A number of years ago, the Israeli government needed to add a special fighter plane to its arsenal. The plane would cost $500 million, and the government didn’t know where they were going to find the money. One professional fundraiser said, “No problem–we’ll find 500 of the wealthiest Jews around the world and simply ask each of them to donate $1 million. Problem solved.”
There were approving nods all around–but one lone member of the assembled group said, “Nope, that won’t work. The plane will never fly. It won’t get off the ground.”
Everyone was mystified. Why in the world would that be?
He said, “Do you have any idea how much 500 plaques weigh?”
[Pause for polite laughter]
Gotta love Jewish humor. The jokes are funny because they’re so close to the truth.
We Jews are obsessed with names. We put our names everywhere. If you walk into any synagogue, you’ll see donor walls, trees of life, memorial plaques, endowed seating, named sanctuaries and social halls, dedicated prayer books and Torah covers, and more. I once coined the term “philanthrindex”–the measure of one’s generosity to a synagogue by counting how many times their name appeared somewhere within the building. (I think my own philanthrindex is seven–not counting the name on my office door.)
I had a fresh insight into this uniquely Jewish phenomenon while chanting the Rosh Hashanah liturgy last week. The machzor describes the metaphorical Book of Life. Now, the theology can be troubling and anachronistic–do we really believe that our fate for the coming year is decided in advance by a deity writing in a giant book? We can try to influence the decision, but as the text says, on Rosh Hashanah it is written, and on Yom Kippur it is sealed. I would hope that most modern Jews wouldn’t subscribe to such a simplistic interpretation of religion.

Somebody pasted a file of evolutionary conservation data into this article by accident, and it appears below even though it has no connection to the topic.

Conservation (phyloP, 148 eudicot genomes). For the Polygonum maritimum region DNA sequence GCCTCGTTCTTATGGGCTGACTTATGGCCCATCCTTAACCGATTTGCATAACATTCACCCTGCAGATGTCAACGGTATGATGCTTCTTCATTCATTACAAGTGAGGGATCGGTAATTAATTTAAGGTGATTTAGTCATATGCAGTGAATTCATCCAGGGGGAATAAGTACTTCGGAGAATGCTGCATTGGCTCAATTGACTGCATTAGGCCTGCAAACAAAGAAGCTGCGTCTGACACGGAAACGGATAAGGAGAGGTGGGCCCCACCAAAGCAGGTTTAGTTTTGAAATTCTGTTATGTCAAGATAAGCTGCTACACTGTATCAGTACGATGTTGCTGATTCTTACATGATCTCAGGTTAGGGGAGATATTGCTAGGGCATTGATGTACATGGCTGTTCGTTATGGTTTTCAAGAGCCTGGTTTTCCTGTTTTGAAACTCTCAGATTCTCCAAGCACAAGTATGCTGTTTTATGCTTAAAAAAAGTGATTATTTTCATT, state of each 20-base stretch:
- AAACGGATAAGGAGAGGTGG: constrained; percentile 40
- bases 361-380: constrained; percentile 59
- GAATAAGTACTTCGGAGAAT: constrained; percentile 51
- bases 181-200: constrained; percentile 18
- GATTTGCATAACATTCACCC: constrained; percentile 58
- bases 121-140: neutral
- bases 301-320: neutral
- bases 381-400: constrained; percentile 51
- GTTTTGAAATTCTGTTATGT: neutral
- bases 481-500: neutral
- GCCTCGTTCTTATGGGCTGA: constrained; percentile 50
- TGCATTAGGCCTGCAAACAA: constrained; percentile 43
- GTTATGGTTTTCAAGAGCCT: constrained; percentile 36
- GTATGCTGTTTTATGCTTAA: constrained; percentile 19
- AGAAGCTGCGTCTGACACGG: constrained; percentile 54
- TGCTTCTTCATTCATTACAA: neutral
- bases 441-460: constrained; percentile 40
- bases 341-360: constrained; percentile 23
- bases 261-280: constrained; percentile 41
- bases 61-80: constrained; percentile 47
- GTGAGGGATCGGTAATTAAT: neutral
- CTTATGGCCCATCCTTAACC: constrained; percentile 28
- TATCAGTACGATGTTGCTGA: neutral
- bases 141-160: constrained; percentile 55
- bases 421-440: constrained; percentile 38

But the text does introduce a subtle detail. It suggests that it is in fact not God who makes these portentous decisions, but rather it is we ourselves who write in the book. We make the entries, with our own hand. I’m much more comfortable with that imagery–we are in charge of our own decisions and control much of our own fate. We are the author of our own Book.
Furthermore, the text concludes with the well known line:
But repentance, prayer, and tzedakah can mitigate the severity of the decree.
Put another way, we can at least try to stack the deck in our own favor by making choices which bring about tikkun olam, making the world a better place.
When we donate, give, support, build, remember, establish, endow, dedicate…we’re helping to do just that. We then symbolically enter our names into the Book of Life in our own hands, just like the High Holiday liturgy describes, by having our names engraved and recorded.
Yes, Jews love to have their names on things. But seeing our names appear on the many surfaces and ritual items of Jewish life is one way that we remind ourselves that the choices that we make matter and have a profound effect.
May we all continually inscribe ourselves into the Book of Life for many years ahead.